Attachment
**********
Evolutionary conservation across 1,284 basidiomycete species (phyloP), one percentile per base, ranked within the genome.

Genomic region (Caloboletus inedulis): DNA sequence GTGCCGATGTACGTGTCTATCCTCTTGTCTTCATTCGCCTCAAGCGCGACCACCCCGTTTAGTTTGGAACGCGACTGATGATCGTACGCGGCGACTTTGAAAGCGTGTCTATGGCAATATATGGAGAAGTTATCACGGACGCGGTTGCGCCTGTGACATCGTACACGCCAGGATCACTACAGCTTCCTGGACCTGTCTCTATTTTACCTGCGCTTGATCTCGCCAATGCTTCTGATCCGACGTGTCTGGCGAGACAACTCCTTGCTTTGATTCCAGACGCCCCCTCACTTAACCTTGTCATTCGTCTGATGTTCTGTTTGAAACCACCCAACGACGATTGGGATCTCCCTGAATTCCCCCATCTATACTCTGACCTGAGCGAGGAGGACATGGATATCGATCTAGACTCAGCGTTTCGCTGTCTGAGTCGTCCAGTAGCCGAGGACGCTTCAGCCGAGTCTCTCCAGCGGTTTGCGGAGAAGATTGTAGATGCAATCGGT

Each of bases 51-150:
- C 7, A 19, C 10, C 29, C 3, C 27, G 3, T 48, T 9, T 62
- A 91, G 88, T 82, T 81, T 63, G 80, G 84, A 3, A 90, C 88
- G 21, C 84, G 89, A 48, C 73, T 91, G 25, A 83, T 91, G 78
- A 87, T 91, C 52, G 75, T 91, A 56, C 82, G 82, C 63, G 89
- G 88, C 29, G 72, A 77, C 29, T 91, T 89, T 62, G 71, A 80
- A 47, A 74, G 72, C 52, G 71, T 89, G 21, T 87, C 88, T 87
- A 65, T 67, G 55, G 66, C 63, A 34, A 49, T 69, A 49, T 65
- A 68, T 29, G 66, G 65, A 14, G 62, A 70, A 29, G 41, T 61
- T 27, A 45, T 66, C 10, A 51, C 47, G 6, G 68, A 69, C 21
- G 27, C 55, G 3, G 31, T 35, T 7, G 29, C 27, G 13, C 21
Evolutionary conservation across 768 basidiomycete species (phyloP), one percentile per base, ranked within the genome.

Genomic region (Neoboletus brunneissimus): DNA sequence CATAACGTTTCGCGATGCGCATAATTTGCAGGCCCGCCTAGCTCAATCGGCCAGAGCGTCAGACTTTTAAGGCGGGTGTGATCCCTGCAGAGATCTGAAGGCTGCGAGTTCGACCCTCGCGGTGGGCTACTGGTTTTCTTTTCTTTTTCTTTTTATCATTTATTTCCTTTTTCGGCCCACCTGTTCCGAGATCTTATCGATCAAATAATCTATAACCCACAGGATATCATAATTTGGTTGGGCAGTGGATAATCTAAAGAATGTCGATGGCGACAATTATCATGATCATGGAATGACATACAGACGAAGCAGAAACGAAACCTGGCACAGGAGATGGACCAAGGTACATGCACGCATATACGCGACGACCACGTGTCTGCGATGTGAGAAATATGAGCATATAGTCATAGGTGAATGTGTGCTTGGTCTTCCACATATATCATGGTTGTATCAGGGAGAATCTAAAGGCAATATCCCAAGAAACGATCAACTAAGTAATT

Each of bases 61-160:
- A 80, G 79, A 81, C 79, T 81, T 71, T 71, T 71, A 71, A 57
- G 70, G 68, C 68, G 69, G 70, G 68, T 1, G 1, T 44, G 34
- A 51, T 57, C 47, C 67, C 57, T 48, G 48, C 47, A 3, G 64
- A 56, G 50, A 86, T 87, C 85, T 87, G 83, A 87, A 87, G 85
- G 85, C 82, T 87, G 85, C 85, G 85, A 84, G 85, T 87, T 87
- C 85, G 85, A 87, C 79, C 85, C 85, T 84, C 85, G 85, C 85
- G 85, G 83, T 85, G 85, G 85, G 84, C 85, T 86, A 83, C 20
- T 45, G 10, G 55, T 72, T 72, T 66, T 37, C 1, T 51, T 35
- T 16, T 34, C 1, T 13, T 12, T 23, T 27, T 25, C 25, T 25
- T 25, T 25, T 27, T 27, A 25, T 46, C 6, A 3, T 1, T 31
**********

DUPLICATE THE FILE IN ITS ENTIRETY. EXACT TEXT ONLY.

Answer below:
Evolutionary conservation across 1,284 basidiomycete species (phyloP), one percentile per base, ranked within the genome.

Genomic region (Caloboletus inedulis): DNA sequence GTGCCGATGTACGTGTCTATCCTCTTGTCTTCATTCGCCTCAAGCGCGACCACCCCGTTTAGTTTGGAACGCGACTGATGATCGTACGCGGCGACTTTGAAAGCGTGTCTATGGCAATATATGGAGAAGTTATCACGGACGCGGTTGCGCCTGTGACATCGTACACGCCAGGATCACTACAGCTTCCTGGACCTGTCTCTATTTTACCTGCGCTTGATCTCGCCAATGCTTCTGATCCGACGTGTCTGGCGAGACAACTCCTTGCTTTGATTCCAGACGCCCCCTCACTTAACCTTGTCATTCGTCTGATGTTCTGTTTGAAACCACCCAACGACGATTGGGATCTCCCTGAATTCCCCCATCTATACTCTGACCTGAGCGAGGAGGACATGGATATCGATCTAGACTCAGCGTTTCGCTGTCTGAGTCGTCCAGTAGCCGAGGACGCTTCAGCCGAGTCTCTCCAGCGGTTTGCGGAGAAGATTGTAGATGCAATCGGT

Each of bases 51-150:
- C 7, A 19, C 10, C 29, C 3, C 27, G 3, T 48, T 9, T 62
- A 91, G 88, T 82, T 81, T 63, G 80, G 84, A 3, A 90, C 88
- G 21, C 84, G 89, A 48, C 73, T 91, G 25, A 83, T 91, G 78
- A 87, T 91, C 52, G 75, T 91, A 56, C 82, G 82, C 63, G 89
- G 88, C 29, G 72, A 77, C 29, T 91, T 89, T 62, G 71, A 80
- A 47, A 74, G 72, C 52, G 71, T 89, G 21, T 87, C 88, T 87
- A 65, T 67, G 55, G 66, C 63, A 34, A 49, T 69, A 49, T 65
- A 68, T 29, G 66, G 65, A 14, G 62, A 70, A 29, G 41, T 61
- T 27, A 45, T 66, C 10, A 51, C 47, G 6, G 68, A 69, C 21
- G 27, C 55, G 3, G 31, T 35, T 7, G 29, C 27, G 13, C 21
Evolutionary conservation across 768 basidiomycete species (phyloP), one percentile per base, ranked within the genome.

Genomic region (Neoboletus brunneissimus): DNA sequence CATAACGTTTCGCGATGCGCATAATTTGCAGGCCCGCCTAGCTCAATCGGCCAGAGCGTCAGACTTTTAAGGCGGGTGTGATCCCTGCAGAGATCTGAAGGCTGCGAGTTCGACCCTCGCGGTGGGCTACTGGTTTTCTTTTCTTTTTCTTTTTATCATTTATTTCCTTTTTCGGCCCACCTGTTCCGAGATCTTATCGATCAAATAATCTATAACCCACAGGATATCATAATTTGGTTGGGCAGTGGATAATCTAAAGAATGTCGATGGCGACAATTATCATGATCATGGAATGACATACAGACGAAGCAGAAACGAAACCTGGCACAGGAGATGGACCAAGGTACATGCACGCATATACGCGACGACCACGTGTCTGCGATGTGAGAAATATGAGCATATAGTCATAGGTGAATGTGTGCTTGGTCTTCCACATATATCATGGTTGTATCAGGGAGAATCTAAAGGCAATATCCCAAGAAACGATCAACTAAGTAATT

Each of bases 61-160:
- A 80, G 79, A 81, C 79, T 81, T 71, T 71, T 71, A 71, A 57
- G 70, G 68, C 68, G 69, G 70, G 68, T 1, G 1, T 44, G 34
- A 51, T 57, C 47, C 67, C 57, T 48, G 48, C 47, A 3, G 64
- A 56, G 50, A 86, T 87, C 85, T 87, G 83, A 87, A 87, G 85
- G 85, C 82, T 87, G 85, C 85, G 85, A 84, G 85, T 87, T 87
- C 85, G 85, A 87, C 79, C 85, C 85, T 84, C 85, G 85, C 85
- G 85, G 83, T 85, G 85, G 85, G 84, C 85, T 86, A 83, C 20
- T 45, G 10, G 55, T 72, T 72, T 66, T 37, C 1, T 51, T 35
- T 16, T 34, C 1, T 13, T 12, T 23, T 27, T 25, C 25, T 25
- T 25, T 25, T 27, T 27, A 25, T 46, C 6, A 3, T 1, T 31